John Cuffe has beaten me to it, by posting details of this article in the Irish Independent today where it is stated that we’ve decided against making a formal complaint about the way Donal Vaughan was manhandled by that Cork ape as we “did not want it to be misinterpreted as sour grapes”. The article doesn’t specify what kind of complaint we might have considered making, who we might make it to or on what basis. Likewise, the piece contains no direct quotes from our side and so it’s not clear where the writer, Cliona Foley, is getting her information from.
Having thought about this on and off since Sunday and having lodged my own personal complaint the other day (under, as Liz Hurley might put it, my civilian name) with the national broadcaster about that Derry dickhead’s verbal hatchet job on Donie Vaughan, I think we should make at least two separate complaints in relation to what happened at Croke Park last Sunday. Indeed, I think it would be more than a bit remiss of us if we don’t.
The first is obviously to RTÉ. Joe Brolly tarred both Donie and the entire team as cheaters (contrasting our approach with Cork’s “absolute honour and integrity”) and we simply cannot let a slur of this magnitude stand unchallenged. I’ve repeatedly watched the clip Brolly refers to in his analysis (it starts on the RTÉ Player recording of the programme at 14.40) and you can see clearly that Donie takes three belts before going down so it’s obvious there was little or no feigning involved. But, more importantly, Brolly ignored – or chose to ignore – Cork’s blatant gamesmanship in repeatedly trying to provoke Donie to react in a way that would result in a second yellow and so get him sent off.
Honour and integrity? Downright honesty? As I’ve put it to RTÉ, Brolly is either a knave (in disingenuously ignoring what the Cork lads were up to) or a fool (if he genuinely wasn’t able to see what was happening). Either way, he’s not fit to be on television and at the very least we’re owed a fulsome apology from him and RTÉ for what was said on Sunday night. I’m not sure I’d agree 100% with John Cuffe’s proposal for a boycott on interviews but, you know, Mickey Harte’s one last year sure had the effect of concentrating minds at Montrose.
The second complaint we need to make is one that relates to the standard of refereeing. Once again in a major match in Croke Park we’ve taken it up the rear end from officials and while complaining about it won’t change the result we absolutely have to place on record our dissatisfaction with Maurice Deegan’s performance. That clip that Brolly used not only shows a clear strike by Michael Shields on Donie but it also shows beyond doubt that Maurice Deegan saw it with his own eyes. If you hit someone it’s a straight red yet Shields wasn’t even booked. Then, of course we had the two-man hit on Donie by Pearse O’Neill and Eoin Cadogan (who also, by the way, struck Donie in that earlier incident). And, of course, that was followed by the Baboon O’Leary manhandling Donie when he was close to being out cold on the ground.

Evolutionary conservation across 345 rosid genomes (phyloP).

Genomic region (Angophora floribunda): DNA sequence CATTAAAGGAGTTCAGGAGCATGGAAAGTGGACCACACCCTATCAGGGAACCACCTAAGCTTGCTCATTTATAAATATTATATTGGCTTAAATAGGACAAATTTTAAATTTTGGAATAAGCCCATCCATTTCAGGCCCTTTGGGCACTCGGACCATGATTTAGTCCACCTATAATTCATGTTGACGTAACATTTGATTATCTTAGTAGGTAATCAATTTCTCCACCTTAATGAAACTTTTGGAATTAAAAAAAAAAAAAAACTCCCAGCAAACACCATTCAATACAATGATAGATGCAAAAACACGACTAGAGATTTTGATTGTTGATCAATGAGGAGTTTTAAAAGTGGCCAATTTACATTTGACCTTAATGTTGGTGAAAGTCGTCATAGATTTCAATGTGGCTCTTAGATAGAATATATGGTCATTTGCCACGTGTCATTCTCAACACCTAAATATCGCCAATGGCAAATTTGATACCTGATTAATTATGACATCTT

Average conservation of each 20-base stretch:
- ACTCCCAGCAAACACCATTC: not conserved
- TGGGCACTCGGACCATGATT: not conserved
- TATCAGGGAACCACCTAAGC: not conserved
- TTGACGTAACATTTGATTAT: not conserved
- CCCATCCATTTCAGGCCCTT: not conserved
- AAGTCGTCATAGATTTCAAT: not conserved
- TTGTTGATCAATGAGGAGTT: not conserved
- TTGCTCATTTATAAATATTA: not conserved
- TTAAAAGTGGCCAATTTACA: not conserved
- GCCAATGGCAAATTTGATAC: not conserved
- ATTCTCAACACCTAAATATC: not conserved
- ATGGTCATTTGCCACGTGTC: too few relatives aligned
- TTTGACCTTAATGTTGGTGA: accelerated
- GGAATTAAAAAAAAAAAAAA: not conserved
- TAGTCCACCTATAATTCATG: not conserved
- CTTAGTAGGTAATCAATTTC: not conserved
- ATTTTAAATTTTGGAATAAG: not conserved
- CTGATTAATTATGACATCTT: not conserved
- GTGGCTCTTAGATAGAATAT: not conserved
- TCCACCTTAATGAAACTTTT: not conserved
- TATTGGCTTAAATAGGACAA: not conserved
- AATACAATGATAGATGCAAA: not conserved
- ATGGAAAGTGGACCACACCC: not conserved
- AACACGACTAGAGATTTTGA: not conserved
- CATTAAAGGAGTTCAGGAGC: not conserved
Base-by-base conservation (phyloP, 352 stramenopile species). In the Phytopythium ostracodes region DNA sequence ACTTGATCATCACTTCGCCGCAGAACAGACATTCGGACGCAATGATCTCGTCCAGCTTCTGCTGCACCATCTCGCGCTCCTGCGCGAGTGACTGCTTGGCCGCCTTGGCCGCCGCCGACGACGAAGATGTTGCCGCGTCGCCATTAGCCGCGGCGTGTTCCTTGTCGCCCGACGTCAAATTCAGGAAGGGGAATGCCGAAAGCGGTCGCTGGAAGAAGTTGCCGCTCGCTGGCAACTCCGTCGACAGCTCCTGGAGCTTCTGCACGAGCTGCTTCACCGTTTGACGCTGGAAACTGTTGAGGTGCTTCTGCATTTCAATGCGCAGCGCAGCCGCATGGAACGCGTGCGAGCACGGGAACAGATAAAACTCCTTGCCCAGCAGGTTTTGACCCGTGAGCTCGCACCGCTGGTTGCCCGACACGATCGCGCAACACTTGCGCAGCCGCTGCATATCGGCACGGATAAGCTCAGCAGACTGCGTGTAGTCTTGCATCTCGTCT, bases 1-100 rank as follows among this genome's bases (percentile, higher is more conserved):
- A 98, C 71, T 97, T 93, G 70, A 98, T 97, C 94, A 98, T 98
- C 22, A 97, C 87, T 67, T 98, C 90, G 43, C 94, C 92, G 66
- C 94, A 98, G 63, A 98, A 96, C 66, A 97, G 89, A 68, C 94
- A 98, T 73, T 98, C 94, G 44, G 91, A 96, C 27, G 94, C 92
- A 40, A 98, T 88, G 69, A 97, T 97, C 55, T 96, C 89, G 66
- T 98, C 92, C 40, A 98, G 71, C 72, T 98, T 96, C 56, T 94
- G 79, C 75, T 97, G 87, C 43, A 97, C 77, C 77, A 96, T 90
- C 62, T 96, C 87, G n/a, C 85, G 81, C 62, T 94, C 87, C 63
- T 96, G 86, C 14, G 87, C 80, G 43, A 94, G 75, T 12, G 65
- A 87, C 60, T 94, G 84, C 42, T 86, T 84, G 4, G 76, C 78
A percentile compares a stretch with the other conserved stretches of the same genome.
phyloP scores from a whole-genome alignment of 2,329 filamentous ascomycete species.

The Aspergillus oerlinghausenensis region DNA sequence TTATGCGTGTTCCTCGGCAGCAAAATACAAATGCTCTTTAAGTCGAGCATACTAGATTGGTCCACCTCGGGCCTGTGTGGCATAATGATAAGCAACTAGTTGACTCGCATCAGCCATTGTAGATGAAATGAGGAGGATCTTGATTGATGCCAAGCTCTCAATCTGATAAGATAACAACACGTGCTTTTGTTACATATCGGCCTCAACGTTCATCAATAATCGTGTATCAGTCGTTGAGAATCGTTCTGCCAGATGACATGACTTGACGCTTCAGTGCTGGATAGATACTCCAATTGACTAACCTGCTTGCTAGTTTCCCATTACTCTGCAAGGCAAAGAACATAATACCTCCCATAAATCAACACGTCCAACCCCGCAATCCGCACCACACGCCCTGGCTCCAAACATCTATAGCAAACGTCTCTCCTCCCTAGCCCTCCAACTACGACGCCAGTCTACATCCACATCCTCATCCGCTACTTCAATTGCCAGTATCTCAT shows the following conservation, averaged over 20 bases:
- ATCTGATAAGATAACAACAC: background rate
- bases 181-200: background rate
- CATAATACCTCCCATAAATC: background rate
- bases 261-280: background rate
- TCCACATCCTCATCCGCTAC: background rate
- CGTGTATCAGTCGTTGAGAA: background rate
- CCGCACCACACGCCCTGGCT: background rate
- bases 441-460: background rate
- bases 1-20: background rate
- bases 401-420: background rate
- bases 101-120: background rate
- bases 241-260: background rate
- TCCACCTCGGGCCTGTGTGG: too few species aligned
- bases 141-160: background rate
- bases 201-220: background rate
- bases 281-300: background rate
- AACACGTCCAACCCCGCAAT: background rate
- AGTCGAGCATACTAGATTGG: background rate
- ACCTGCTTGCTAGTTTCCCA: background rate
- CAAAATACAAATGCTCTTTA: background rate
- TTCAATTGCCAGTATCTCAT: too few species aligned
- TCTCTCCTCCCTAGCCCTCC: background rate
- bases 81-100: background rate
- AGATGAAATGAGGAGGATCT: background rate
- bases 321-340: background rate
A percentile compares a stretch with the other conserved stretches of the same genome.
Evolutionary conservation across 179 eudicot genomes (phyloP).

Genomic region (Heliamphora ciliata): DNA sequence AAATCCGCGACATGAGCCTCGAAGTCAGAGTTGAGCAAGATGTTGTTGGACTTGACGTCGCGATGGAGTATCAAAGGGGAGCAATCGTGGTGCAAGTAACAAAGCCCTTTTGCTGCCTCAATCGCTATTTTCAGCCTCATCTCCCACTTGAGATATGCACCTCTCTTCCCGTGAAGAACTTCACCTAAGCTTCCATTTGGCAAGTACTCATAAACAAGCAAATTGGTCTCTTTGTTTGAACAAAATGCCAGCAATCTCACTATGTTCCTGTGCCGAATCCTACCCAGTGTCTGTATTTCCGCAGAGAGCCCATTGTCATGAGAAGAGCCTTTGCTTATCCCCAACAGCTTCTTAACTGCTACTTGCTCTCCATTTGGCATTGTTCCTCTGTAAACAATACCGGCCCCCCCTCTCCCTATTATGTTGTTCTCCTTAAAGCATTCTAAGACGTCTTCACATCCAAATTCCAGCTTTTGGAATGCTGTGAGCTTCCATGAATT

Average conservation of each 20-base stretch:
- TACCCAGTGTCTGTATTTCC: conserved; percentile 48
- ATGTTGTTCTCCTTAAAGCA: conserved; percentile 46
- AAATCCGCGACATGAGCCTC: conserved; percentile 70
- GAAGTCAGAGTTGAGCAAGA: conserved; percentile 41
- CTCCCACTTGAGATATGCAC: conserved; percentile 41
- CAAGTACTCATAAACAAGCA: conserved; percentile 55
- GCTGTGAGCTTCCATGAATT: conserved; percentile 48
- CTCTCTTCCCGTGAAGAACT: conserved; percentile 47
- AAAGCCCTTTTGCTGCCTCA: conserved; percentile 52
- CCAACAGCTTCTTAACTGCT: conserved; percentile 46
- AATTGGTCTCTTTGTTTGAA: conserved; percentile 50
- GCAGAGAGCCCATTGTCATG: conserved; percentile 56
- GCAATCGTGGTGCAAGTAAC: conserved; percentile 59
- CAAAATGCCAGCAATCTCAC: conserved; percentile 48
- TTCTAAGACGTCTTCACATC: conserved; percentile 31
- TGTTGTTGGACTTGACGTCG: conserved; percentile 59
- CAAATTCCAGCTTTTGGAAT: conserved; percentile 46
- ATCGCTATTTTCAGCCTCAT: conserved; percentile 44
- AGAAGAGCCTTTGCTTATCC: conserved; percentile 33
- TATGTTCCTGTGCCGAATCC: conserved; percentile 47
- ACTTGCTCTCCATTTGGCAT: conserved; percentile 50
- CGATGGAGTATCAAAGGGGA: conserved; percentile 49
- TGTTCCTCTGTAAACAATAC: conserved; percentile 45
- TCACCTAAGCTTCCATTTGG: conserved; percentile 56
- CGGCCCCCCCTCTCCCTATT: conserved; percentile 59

What we need to do in relation to this one is get somebody to review the match tape forensically, recording each and every refereeing error and then send this on to Mick Curley or whoever it is within the GAA hierarchy that always denies there’s any problem with refs. We should, of course, have done this after the Meath game in 2009 and the Longford one in 2010 too but that was then and now is now. We have a clear case of the ref failing to apply the rules in several important instances last Sunday (I’d actually go easy on him about the Lee Keegan incident as, important and all as it was, the push in the back was easy to miss) and we simply have to act on it.
None of this should be interpreted as sour grapes or whinging or whatever. None of it will change Sunday’s result, a match where we can all acknowledge we deserved to lose. But if don’t stand up for ourselves – by calling that prick Brolly to account and documenting just how poorly served we were by the match officials on the day – then we’re simply asking for the same treatment to be visited on us in the future. Enough is enough: it’s high time we started to stand up for ourselves on issues of this sort.